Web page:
Porins are large channels of the outer membrane of Gram-negative bacteria, which represent the major entry pathway for hydrophilic solutes into these organisms. Porins have classically been considered as permanently open pores, and little is known about their regulation and mode of action. The objectives of this proposal are to study, at the molecular level, the function and modulation of these proteins in Escherichia coli. Bacteria are one of leading agents in human infectious diseases. Because of their abundance and location at the external surface of the bacterial cells, porins may play a role in the host- pathogen interactions involved in bacterial infection and have been shown to be targets for immune responses. Changes in porin expression patterns have also been observed in virulent strains of E. coli causing urinary tract infections. The significance of this project resides in the study of the control of the bacterial outer membrane permeability which plays an vital role in microorganism's survival. The disruption of the normal functional state of the outer membrane by drug-mediated modulation of porin activity can be conceived as a potential strategy for controlling bacterial infection. The patch clamp technique, widely used in the description of eukaryotic channels, will be applied for the real-time measurement, in the sub- millisecond range, of electrical fluctuations across the membrane during the course of activity of a single or small number of channels. Channel activities will be studied in giant spheroplast or giant cells of E.coli, and in outer membrane fractions reconstituted into giant liposomes. Experiments will be conducted to investigate the molecular mechanisms underlying voltage sensitivity and cooperativity of the major porins expressed by the ompF and ompC genes. OmpC activity can be regulated by membrane-derived oligosaccharides (MDOs), a family of piroplasmic sugar polymers synthesized at high osmolarity. The nature of the molecular events taking place at the level of the channel protein during regulation will be studied. We will also determine the class of MDOs which is responsible for the modulation and define the location of the binding site. A search for other regulatory substances will be conducted, in particular form molecules which promote channel opening and inhibition. Some of these should ultimately be relevant to therapeutic approaches. To fully understand the molecular mechanisms underlying the observed ion channels properties, the relationship between structure and function will be explored by the used of mutant channels. A variety of spontaneous mutants will be used first to map the general regions relevant to specific channels functions. Ultimately, site-directed mutagenesis will be implemented to refine these locations. This is an approach which is widely used in the structure/function relationship studies of eukaryotic channels. The advantages of the bacterial system are that mutant channels are to be studied in their natural environment without the need for injection into foreign expression systems, and porins are the first channels for which an X-ray crystallographic structure has been published. This information on the three-dimensional structure of porins will be extremely valuable for the design of genetically engineered channels and the meaningful interpretation of the data.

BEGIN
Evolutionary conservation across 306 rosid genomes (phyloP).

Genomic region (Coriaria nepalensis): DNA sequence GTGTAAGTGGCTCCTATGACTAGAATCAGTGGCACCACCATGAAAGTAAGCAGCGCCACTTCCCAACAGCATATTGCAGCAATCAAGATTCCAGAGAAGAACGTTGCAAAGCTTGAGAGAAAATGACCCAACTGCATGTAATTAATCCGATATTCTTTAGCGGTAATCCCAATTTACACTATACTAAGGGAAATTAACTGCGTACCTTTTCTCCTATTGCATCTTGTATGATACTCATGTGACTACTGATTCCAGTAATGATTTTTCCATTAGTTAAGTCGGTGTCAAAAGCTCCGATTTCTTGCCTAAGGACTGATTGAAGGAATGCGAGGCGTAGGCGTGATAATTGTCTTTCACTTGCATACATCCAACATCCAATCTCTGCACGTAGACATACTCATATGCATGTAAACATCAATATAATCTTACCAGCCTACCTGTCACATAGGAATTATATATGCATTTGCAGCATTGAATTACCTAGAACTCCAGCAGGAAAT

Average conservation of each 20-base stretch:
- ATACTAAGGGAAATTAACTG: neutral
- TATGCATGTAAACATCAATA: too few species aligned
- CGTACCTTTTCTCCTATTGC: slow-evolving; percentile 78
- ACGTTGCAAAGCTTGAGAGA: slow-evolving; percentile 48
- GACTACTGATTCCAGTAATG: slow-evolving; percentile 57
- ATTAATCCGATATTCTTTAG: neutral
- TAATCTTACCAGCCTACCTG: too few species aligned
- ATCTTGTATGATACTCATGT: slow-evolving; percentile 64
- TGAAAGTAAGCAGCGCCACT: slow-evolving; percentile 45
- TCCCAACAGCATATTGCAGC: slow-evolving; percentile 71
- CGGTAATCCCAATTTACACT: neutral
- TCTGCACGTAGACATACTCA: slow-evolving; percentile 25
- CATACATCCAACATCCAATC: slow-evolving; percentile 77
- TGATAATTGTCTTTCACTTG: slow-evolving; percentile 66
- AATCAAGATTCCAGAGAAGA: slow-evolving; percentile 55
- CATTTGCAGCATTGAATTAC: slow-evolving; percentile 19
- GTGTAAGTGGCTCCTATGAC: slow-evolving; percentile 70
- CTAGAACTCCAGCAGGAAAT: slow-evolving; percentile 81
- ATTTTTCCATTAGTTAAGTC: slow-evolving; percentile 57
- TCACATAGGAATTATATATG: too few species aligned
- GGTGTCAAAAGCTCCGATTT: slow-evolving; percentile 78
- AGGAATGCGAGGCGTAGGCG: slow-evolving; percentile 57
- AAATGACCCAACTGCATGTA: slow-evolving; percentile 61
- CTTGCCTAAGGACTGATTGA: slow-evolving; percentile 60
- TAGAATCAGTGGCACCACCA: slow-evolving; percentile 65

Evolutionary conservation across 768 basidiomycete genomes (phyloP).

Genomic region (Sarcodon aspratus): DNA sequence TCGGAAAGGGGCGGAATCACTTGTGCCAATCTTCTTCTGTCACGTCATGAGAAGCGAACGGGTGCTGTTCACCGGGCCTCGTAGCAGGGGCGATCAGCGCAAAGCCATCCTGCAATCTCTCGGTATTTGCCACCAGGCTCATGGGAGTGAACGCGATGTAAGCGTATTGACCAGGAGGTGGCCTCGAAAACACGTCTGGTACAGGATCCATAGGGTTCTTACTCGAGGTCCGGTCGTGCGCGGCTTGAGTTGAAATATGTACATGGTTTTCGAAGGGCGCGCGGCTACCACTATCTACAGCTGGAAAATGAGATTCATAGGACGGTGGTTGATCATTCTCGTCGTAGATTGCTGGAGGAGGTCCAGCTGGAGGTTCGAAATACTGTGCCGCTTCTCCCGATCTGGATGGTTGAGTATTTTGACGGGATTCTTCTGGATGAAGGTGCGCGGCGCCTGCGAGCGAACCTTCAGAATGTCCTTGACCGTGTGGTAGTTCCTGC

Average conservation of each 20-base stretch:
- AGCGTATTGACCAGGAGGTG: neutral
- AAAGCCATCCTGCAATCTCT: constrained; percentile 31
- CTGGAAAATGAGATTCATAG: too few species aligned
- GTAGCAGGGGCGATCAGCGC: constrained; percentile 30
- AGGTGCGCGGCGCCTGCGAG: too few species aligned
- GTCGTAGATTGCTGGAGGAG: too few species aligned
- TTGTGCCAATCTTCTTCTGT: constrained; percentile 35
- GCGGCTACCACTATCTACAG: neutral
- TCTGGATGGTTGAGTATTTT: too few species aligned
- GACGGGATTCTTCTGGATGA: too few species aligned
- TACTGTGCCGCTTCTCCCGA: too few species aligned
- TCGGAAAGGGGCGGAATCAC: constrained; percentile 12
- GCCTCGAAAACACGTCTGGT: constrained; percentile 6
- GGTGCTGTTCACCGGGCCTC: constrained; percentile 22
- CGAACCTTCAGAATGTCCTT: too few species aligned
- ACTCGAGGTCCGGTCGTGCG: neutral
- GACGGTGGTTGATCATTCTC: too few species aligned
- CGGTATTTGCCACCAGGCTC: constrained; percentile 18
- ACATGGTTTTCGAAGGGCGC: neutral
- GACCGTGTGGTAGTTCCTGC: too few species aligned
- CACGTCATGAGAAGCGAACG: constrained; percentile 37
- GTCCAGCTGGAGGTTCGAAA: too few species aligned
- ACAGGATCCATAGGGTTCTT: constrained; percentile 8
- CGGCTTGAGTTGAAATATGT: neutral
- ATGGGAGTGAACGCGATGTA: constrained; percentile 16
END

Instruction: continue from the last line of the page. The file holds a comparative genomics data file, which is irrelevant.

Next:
National Institute of Health (NIH)
National Institute of Allergy and Infectious Diseases (NIAID)
First Independent Research Support & Transition (FIRST) Awards (R29)
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Microbial Physiology and Genetics Subcommittee 2 (MBC)
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University of Houston
Schools of Arts and Sciences
United States
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Delcour, Anne H (2013) Electrophysiology of bacteria. Annu Rev Microbiol 67:179-97
Delcour, Anne H (2009) Outer membrane permeability and antibiotic resistance. Biochim Biophys Acta 1794:808-16